Lebanon must be one of the few countries in the world in which protesters take to the streets to demand not that a government falls, but that it be formed. It has been eight months since Lebanese Prime Minister designate Saad Hariri was tasked with forming a national unity government. He has yet to do so and Lebanon enters the new year with little prospect of an end to a crippling political impasse. Friday’s strike was the latest protest by citizens outraged by the apparent inability of Lebanon’s political class to look beyond self-serving sectarian squabbling and act in the best interests of the entire country.
A great deal is at stake for all Lebanese people, no matter their political or religious allegiance. Lebanon’s economy is faltering but political wrangling over power sharing is stalling badly needed fiscal reforms. Lebanon is not the only democracy that struggles to function, as witnessed by the current shutdown of the US government over President Trump’s plans to build a wall along the border with Mexico, and the ongoing Brexit chaos in the UK. But stasis is written into Lebanon’s unique confessional constitution, a worthy but cumbersome attempt to ensure equality in government between Christians and Muslims.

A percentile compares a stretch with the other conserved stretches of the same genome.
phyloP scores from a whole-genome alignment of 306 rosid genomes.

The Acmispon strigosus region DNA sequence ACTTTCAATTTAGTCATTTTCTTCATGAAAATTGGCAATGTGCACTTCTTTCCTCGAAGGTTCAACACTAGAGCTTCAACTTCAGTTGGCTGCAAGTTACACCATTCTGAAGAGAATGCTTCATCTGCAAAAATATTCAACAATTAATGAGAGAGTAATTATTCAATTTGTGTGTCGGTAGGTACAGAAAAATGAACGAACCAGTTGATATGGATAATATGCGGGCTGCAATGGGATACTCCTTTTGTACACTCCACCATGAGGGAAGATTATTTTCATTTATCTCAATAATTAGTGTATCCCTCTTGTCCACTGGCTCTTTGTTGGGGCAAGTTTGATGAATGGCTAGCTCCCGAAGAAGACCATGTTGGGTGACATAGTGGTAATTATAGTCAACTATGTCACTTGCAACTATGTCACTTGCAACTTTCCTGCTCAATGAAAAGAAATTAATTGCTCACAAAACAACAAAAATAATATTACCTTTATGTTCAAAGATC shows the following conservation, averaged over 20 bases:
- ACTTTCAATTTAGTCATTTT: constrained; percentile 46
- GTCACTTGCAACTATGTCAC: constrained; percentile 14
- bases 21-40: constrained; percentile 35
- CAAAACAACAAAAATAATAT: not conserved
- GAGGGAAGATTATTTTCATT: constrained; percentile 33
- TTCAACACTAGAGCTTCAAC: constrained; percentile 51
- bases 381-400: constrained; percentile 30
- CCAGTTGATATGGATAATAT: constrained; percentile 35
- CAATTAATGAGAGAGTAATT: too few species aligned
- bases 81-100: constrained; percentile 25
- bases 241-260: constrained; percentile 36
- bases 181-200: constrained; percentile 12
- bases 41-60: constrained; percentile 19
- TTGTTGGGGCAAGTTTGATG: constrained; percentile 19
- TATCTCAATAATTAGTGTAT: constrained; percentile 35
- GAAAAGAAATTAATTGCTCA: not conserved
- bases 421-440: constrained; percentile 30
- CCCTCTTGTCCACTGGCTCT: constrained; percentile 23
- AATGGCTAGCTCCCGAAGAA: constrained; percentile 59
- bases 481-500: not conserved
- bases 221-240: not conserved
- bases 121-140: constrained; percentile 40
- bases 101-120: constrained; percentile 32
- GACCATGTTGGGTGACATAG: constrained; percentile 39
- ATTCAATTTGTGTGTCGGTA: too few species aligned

Disagreements over the fair distribution of seats led to the 1975–1990 civil war, which in turn spawned the 1989 Taif Agreement, under which Christians and Muslims are each allocated half of the 128 seats in parliament. With 18 officially recognised religious groups, seven Christian and four Muslim and Druze political groupings in parliament, and a system under which the key posts of government are distributed between the country’s four main sects, the machinery of democracy in Lebanon has many moving parts.
This contributes to Mr Hariri's unenviable task but he says that he is entering the new year determined to form a government. After eight months of stalemate, few would disagree with his understatement that “we have fallen behind”. In truth, Mr Hariri has been frustrated at every turn by the divisive machinations of the powerful pro-Iranian Hezbollah, enjoying a far stronger position preventing a government being formed than it would as a minority player in any administration.
But it is a task Mr Hariri must accomplish if Lebanon and its people are to be spared a looming descent into economic calamity. The Taif Agreement, crafted with the aim of returning Lebanon to “political normalcy”, enshrined the principle of abolishing political sectarianism as “a fundamental national objective”. This remains a principle to which all parties pay lip service. But 30 years on, such divisions continue to impede the competent governance of Lebanon and, to the great cost of the Lebanese people, inertia remains this country’s political norm.